Brussels, Belgium

Apartments in Brussels – Budget Holiday Rentals

Apartments in Brussels – Brussels Accommodation
Apartments in Brussels – Budget Holiday Rentals


Belgium’s capital is a multi-layered affair, boasting a quirky, historic scene that rubs shoulders with bureaucratic narratives. On the surface, it’s business-like and modern, with blocks of communist flats, glass-fronted buildings, and simple design. But dig a little deeper and you’ll find a multicultural city bursting with rich personality, pockets of majestic art nouveau architecture, and a medieval history that could rival any other European city. The Grand Place, a picturesque square in the centre of the city, hosts uniform facades, elaborate museums, and a lively café and bar scene, whilst daily life is a flurry of bustling streets, classic culture, and a juxtaposed ambiance that is certainly unique. Get under the skin of the city in one of our apartments in Brussels, ranging from top-of-the-range city flats to quirky and affordable rentals.

Quirky Statues and a Mishmash of Museums – Things to do in Brussels

  • Manneken Pis – This quirky, tongue-in-cheek monument is an iconic figure of Brussels and features a naked boy urinating into a fountain designed by Hieronymus Duquesnoy.
  • Atomium – Erected in 1958, this unusual building was the brainchild of engineer Andre Waterkeyn and famous architects Andre and Jean Polak.
  • Musical Instrument Museum – Music lovers will enjoy wandering the rooms of this impressive museum which showcases a collection of over 8,000 instruments and their history.
  • Mini-Europe Situated right next to the Atomium, this miniature park is a huge hit with tourists. It displays some of the continent’s best-loved monuments and designs in miniature form.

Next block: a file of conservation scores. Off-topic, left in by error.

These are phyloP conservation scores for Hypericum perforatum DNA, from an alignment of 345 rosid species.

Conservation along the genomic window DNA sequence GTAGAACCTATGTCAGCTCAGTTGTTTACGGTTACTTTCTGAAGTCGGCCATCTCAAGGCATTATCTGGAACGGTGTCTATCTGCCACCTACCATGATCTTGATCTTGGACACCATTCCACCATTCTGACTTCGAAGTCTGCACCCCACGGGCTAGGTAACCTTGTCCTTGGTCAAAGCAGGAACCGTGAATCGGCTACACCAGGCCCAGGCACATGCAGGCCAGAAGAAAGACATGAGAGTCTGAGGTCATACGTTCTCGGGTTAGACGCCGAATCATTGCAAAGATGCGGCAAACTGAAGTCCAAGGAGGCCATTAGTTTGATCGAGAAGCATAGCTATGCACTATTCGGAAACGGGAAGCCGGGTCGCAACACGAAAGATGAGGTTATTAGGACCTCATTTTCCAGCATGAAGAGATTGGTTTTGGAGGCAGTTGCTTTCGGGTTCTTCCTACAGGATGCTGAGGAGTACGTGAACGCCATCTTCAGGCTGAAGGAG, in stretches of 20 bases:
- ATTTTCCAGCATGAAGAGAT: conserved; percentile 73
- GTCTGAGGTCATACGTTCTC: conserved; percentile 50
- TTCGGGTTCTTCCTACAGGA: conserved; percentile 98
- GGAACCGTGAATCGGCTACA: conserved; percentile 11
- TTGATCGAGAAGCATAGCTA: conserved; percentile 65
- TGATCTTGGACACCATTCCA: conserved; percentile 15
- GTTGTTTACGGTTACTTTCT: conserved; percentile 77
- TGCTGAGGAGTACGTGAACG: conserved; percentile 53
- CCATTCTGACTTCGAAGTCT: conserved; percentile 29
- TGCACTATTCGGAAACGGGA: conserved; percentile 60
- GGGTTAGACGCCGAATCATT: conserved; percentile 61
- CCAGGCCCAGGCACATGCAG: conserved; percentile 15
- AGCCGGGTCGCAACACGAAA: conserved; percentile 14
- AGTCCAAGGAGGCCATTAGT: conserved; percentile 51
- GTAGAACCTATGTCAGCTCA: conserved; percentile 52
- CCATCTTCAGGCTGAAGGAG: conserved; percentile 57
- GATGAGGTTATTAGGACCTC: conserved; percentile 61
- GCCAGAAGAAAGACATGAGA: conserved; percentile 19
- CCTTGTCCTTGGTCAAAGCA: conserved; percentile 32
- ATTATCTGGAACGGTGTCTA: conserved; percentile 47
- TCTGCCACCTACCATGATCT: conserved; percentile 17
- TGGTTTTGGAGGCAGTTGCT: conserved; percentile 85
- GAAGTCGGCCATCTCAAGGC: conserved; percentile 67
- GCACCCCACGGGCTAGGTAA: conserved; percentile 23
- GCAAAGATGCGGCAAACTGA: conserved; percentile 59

• Cathedral of St. Michael and St. Gudula – A Roman Catholic Church in the heart of Belgium. Similar in design to Paris’ Notre Dame, it was pronounced a cathedral back in 1962.
  • Cinquantenaire – Set to the east of the city, this huge public park is the perfect place for an afternoon stroll or a picnic. It’s peppered with impressive monuments, walkways, and elaborate fountains.
  • Royal Museums of Fine Arts of Belgium – Belgium’s top art museum showcases works by contemporary local artists, as well as pieces from hard-hitting names from all over the world.
  • Royal Greenhouses of Laeken This complex of unique greenhouses sprawls out in lush surroundings, displaying a lively range of exotic and native plants.
  • Brussels Town Hall – Boasting an exquisite Gothic exterior, the Town Hall provides the perfect photo opportunity. Spanning back to the Middle Ages, it now sits proudly in the picturesque Grand Place.
  • Royal Museum of the Armed Forces and Military History – Situated in the green arms of the Cinquantenaire Park, this military museum is dedicated to exhibiting tools, stories, and histories of the country’s armed forces.
  • Autoworld – This car-lovers’ heaven sits snugly in Cinquantenaire Park and offers a portal to the past where vintage cars ruled the roads.
  • Bois de la Cambre – Sprawling out over 1.23 square kilometres, this urban park is a firm favourite with tourists and locals who are looking for some peace and quiet outside of the city centre.
  • Belgian Comic Strip Centre – Cartoons are huge in Belgium and this museum offers an insight into the craft, exhibiting fine works by top-name illustrators from France, Belgium, the Netherlands, and England.